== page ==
Yesterday I was invited to a pretty cool class about honey. It was hosted by the National Honey Board and put on by the lovely PR ladies of Ketchum. I’m not going to lie, I went into this tasting pretty blind, knowing practically nothing about honey. However, I came out more educated and longing to cook with honey. In fact, I was so excited about honey that I went straight home and made myself a Bee’s Knees cocktail (a simple concoction of gin, lemon juice, and honey). Here are some of the things that I learned about honey and more on how to cook with it.
• There are over 300 different types of honey in the US! Each honey has it’s own unique flavor and texture. The flavor is directly related to the type of plant the bees visit when searching for nectar.
• The most popular varietals of honey — clover and Tupelo — are generally milder in taste.
• Alfalfa, avocado, basswood, blueberry, buckwheat, cotton, cranberry, fireweed, goldenrod, macadamia, mesquite, orange blossom, palmetto, pumpkin, raspberry, sage, star thistle, sunflower, and wildflower are other varietals of honey.
• When cooking with honey, try to match it with ingredients that compliment the honey’s flavor.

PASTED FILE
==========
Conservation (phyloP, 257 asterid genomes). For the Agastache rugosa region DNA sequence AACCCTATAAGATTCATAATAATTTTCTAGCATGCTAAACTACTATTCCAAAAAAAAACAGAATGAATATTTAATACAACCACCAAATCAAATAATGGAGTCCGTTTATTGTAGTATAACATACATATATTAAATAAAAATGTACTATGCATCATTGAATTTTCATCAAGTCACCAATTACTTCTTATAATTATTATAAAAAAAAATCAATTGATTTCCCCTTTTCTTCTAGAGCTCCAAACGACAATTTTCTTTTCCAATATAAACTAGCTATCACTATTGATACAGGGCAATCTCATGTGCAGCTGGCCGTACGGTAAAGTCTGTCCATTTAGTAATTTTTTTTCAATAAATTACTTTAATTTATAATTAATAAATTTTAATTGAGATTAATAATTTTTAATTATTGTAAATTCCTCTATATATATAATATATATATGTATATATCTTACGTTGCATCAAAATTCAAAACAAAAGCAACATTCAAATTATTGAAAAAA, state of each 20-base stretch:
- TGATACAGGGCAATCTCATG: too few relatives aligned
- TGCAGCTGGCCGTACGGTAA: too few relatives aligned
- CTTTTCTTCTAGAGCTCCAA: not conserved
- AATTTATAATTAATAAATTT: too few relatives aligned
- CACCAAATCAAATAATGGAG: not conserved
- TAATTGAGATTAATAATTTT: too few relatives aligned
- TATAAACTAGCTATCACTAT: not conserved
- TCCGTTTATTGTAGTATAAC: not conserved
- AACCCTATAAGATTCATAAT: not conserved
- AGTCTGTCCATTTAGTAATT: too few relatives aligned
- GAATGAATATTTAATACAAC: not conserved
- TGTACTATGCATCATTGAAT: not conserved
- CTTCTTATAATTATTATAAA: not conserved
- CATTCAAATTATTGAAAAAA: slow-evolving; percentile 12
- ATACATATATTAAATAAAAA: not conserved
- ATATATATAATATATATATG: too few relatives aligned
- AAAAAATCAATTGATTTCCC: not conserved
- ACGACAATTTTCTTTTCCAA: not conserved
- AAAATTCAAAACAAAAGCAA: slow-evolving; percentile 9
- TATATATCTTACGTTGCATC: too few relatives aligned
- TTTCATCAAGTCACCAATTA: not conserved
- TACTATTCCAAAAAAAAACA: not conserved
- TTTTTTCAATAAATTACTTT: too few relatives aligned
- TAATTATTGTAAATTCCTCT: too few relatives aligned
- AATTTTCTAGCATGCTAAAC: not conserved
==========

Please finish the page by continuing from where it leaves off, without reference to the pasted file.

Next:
• Since honey does have a delicate flavor, don’t use it in dishes where it will be overpowered and you won’t be able to taste it.
• Don’t be afraid of cooking with strongly flavored, dark honey. This type of honey makes an excellent pan sauce for pork when combined with coarse mustard. (The honey board had Southern chef David Guas create a bunch of delicious recipes.)
• Honey pairs great with nuts, cheese, and fruit. Mix it with salt and water for a superior brine for poultry and pork. You can also use honey to add sweetness to salad dressings and sauces.
• Baking with honey will preserve the shelf life of the baked good. It traps in moisture and provides an extended life (and deeper color) to cookies and cakes.
• Honey is a truly pure ingredient. There’s no additives or preservatives. The only thing in honey is honey!